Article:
I have found in my recovery that I must continue to take personal inventory ON PAPER. Simply trying to do it in my head does not work, and I fall behind. Furthermore, when I am doing a written inventory, I must also take the action to make amends where they are due.
The Tenth Step states, “We continued to take personal inventory, and when we were wrong promptly admitted it.” It seems everybody in the program has a different opinion on this step, and works it a bit different. I have tried several different ways, and come to terms with the fact that I must write a written inventory every night.
When I write an inventory, it really makes me take the extra time to see exactly what is happening with my resentment. It forces me to take a little more time with myself each day. When I am writing, I often find that my behavior is absolutely absurd. When I look at what I actually wrote myself about my part, I am able to get a closer look at my own insanity.
The first part of Step Ten is to take personal inventory, which is a practice of Right View. The resentments I go over in my 10th Step prove that my perception is the cause of my suffering. Where I think others have harmed me, I find the reality is it is my behavior that is truly causing harm. Writing step 10 every night takes a certain amount of courage, as it requires looking at our own defects of character.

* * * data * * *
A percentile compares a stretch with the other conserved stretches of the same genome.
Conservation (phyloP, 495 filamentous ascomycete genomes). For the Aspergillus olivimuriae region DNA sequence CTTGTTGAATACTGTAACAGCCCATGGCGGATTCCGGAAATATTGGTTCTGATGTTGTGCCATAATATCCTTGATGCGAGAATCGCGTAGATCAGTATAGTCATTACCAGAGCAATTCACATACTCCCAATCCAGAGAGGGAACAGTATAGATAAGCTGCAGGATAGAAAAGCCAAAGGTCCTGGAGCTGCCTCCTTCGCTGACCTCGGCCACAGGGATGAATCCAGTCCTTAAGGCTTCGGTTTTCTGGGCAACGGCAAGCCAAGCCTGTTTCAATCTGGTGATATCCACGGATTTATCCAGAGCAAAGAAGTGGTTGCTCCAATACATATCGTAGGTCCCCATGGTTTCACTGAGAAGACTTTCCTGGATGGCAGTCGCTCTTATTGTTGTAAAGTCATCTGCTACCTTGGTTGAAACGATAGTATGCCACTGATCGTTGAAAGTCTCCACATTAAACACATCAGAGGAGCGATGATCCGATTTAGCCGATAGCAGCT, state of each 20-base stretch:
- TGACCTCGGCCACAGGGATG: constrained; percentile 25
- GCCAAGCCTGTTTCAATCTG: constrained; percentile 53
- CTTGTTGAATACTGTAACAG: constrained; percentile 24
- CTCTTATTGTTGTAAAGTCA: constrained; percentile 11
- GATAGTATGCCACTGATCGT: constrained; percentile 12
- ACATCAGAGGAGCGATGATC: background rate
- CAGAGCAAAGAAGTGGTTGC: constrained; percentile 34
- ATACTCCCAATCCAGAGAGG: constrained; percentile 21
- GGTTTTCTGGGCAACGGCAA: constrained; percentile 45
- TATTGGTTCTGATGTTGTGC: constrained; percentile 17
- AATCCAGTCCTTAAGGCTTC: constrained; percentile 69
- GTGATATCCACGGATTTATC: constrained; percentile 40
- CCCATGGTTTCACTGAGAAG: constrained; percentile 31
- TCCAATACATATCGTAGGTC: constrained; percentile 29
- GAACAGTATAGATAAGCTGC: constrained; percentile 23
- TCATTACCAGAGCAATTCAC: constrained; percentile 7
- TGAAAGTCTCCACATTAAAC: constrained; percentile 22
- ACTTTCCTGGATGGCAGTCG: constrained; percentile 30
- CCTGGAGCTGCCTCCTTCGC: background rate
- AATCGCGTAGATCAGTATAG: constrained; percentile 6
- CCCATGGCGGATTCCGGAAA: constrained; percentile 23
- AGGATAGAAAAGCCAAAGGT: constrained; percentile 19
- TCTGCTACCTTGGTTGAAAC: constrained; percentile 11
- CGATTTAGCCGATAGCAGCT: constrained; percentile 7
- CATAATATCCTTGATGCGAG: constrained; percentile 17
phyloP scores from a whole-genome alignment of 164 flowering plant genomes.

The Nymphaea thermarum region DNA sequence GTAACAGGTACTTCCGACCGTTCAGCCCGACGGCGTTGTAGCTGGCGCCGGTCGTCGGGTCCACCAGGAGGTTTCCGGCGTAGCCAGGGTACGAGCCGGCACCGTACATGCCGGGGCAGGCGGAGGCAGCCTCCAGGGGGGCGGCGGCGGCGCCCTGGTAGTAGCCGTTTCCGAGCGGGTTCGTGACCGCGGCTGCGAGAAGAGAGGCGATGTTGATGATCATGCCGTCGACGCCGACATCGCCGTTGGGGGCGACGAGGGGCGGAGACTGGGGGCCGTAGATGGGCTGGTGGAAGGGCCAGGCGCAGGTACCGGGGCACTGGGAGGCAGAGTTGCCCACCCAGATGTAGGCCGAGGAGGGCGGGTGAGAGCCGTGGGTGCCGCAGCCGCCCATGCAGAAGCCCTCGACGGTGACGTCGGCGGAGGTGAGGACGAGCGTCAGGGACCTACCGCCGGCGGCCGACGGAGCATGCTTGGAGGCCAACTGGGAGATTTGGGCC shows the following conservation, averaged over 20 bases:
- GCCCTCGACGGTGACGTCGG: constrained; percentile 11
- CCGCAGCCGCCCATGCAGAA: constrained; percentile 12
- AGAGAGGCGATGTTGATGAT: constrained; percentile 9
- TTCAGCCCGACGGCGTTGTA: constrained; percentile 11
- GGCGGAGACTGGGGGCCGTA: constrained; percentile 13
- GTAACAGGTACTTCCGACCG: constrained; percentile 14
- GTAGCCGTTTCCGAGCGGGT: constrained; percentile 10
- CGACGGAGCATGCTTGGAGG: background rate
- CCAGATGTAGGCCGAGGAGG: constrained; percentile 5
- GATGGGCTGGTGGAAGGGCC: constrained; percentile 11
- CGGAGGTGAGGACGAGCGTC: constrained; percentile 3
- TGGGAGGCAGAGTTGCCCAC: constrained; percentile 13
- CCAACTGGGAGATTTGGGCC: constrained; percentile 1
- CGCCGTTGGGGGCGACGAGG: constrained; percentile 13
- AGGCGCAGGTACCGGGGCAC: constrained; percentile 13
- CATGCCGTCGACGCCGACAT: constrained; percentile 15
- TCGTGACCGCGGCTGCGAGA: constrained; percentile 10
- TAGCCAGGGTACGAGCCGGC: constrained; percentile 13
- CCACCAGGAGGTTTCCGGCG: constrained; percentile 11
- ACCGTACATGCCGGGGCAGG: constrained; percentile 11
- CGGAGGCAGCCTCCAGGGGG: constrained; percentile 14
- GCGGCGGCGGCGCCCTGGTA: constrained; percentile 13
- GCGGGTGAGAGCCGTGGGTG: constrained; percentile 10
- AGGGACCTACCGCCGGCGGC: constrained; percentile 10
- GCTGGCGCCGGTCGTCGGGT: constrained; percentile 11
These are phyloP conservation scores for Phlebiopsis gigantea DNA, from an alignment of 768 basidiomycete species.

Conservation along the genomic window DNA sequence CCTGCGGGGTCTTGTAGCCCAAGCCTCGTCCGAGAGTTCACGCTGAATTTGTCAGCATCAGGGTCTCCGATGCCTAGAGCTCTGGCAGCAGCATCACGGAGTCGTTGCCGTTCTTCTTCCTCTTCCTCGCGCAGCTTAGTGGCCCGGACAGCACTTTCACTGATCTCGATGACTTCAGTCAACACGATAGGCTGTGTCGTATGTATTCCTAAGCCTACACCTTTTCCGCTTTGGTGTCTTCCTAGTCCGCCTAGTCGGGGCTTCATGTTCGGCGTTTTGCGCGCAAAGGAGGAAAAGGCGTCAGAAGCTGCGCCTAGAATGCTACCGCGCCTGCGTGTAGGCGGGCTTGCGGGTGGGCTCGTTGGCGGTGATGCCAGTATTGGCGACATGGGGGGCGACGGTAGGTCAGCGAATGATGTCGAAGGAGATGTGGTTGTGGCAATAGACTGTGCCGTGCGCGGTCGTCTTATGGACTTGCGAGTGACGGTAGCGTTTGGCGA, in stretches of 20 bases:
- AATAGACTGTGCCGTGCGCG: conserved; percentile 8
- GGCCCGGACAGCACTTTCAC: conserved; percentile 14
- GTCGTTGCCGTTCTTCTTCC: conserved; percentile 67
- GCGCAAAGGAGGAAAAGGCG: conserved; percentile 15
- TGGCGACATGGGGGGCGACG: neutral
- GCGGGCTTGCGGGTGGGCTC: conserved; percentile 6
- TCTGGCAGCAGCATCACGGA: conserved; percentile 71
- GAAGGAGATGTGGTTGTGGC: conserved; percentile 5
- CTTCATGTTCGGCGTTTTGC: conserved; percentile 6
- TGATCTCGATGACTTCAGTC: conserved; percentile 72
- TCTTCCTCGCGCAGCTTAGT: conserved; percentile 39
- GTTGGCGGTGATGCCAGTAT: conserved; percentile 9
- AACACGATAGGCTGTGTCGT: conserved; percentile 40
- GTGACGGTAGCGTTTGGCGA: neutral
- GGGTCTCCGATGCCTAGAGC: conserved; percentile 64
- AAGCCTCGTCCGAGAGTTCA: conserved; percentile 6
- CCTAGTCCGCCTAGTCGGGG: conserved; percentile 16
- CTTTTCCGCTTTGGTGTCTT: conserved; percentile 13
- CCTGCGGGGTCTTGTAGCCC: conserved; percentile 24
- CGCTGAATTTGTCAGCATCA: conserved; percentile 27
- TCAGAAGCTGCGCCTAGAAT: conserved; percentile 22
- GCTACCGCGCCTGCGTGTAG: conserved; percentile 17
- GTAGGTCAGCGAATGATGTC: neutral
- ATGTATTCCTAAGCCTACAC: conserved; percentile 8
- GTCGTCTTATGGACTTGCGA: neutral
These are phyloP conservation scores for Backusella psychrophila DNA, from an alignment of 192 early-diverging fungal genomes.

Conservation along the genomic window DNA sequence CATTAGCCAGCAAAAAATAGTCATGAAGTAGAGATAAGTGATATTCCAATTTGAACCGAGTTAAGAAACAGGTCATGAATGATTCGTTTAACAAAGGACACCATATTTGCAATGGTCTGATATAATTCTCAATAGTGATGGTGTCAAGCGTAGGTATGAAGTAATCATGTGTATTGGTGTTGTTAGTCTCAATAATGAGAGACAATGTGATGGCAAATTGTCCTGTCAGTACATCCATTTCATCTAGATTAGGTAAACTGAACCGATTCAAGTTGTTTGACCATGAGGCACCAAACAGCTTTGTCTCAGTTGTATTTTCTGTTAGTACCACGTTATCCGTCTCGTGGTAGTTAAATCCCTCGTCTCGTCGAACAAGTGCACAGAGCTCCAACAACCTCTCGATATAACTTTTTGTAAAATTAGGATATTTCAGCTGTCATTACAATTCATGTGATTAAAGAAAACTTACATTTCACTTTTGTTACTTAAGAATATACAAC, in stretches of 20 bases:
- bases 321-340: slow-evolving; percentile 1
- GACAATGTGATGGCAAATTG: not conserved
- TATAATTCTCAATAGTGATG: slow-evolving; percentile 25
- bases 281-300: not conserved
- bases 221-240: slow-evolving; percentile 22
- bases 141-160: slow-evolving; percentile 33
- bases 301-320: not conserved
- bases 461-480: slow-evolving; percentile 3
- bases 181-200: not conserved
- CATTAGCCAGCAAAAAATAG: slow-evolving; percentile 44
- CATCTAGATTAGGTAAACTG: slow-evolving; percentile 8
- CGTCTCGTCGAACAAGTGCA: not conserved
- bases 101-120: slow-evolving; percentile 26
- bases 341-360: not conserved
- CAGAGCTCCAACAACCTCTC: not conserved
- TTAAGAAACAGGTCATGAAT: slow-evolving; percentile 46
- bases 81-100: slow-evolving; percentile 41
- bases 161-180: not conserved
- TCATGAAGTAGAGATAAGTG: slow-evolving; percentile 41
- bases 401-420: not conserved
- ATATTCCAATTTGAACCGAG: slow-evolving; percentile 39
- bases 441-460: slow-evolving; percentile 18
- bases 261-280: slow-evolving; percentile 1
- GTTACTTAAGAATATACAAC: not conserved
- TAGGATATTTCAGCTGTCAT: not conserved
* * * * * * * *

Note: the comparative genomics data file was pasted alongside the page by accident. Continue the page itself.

Using the concept of Right View in Twelve-Step Programs is not hard. Nearly every resentment I have must be viewed more spiritually in order for me to drop it. Looking at my faults rather than those of others prevents me from harvesting these resentments and letting them grow. Seeing the truth, I see that it is my behavior, not the other’s, that is causing me pain.
The second part of the Tenth Step is to promptly admit when we are wrong. This is the most difficult part for many. Although we have made amends in the Ninth Step, we often overlook the importance of continuing to make amends. In my experience, this takes a level of Right Intention, Right Effort, and Right Action.
Right Intention comes into this step because we must keep our intentions pure. When we purify our intentions, we are able to see our own faults and not hold the other person responsible for our feelings. For me, I must constantly remind myself that my intention is to be compassionate toward both others and myself. My intention is to not cause harm in any way to the world I live in. In order to fulfill this intention, I simply MUST make amends. It is not an option.
After I am able to be honest with myself about my intentions, I must utilize what I know about Right Effort and Right Action. As simple as making amends may seem, it truly does demand a level of effort that is difficult for alcoholics and addicts to achieve. When I put forth the right amount of effort, I take the correct action, and make amends.
Right Intention really is the tipping point for all of this. When I realize my intentions, I generally quickly am surprised by how much my actions are in conflict with my intentions. Experience shows me that when my actions are congruent with my intentions, I am free.
Before I do a Tenth Step, I meditate. I do a form of Samatha meditation. I calm myself, usually doing a full body scan. I do this because it helps me become aware of the tiniest bits of tension I may have. After I meditate, I find that I am able to search much deeper within myself with ease.